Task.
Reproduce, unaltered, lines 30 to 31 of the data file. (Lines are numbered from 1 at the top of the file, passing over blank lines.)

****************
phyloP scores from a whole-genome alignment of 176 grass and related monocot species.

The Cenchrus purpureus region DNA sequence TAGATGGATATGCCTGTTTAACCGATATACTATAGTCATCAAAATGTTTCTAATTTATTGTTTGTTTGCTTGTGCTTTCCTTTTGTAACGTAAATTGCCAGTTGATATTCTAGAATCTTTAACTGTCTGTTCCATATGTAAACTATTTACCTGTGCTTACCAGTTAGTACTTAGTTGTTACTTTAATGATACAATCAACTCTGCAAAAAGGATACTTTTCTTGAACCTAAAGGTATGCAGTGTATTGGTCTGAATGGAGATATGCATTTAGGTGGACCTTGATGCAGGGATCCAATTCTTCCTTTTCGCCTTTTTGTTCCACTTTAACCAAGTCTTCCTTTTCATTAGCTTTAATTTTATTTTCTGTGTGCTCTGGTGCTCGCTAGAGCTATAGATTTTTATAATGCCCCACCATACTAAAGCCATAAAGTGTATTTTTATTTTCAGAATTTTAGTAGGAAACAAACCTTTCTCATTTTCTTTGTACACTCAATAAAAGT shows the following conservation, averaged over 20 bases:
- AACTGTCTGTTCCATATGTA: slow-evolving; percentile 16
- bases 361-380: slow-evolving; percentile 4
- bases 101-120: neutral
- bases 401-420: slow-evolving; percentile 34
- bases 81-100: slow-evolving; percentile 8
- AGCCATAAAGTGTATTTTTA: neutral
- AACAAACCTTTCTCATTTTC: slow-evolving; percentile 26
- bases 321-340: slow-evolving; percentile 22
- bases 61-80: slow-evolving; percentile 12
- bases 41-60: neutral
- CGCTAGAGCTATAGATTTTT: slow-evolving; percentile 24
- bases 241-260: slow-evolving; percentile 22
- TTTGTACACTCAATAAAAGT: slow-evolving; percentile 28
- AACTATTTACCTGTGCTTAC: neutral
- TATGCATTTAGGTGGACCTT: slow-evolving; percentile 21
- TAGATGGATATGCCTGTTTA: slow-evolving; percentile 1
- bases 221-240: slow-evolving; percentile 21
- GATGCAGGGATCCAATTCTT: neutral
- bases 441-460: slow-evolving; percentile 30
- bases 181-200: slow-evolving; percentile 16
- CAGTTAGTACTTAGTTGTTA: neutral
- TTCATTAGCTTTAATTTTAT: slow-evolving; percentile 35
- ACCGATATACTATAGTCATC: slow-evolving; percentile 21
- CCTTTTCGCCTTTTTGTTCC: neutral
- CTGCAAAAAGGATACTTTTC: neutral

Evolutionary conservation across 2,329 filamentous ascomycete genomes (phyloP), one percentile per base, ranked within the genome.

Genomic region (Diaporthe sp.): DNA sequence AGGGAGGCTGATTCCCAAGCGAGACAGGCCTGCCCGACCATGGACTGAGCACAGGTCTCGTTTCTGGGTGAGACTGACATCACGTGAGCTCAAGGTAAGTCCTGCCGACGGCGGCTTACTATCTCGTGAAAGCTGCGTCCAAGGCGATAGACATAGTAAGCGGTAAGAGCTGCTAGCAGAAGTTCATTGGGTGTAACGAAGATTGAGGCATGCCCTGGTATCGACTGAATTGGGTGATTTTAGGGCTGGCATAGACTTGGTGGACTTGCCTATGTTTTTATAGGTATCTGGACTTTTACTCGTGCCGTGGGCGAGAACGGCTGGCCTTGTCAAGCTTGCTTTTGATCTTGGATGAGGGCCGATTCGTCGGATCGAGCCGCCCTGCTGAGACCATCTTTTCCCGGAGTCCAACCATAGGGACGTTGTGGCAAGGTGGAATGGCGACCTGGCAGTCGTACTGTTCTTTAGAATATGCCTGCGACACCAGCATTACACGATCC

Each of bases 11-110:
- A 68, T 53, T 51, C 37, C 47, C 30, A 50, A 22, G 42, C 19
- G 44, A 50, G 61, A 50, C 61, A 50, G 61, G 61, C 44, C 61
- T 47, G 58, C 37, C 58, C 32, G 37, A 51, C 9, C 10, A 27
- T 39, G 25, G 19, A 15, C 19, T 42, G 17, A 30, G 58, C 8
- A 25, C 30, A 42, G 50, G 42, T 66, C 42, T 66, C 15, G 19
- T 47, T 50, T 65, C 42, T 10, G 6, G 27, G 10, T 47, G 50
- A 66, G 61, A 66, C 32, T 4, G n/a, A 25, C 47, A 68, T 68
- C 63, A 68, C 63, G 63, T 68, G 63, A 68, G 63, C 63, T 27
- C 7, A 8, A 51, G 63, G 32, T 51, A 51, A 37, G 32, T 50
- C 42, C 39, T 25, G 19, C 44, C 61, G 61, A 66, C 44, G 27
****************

Each of bases 11-110:
- A 68, T 53, T 51, C 37, C 47, C 30, A 50, A 22, G 42, C 19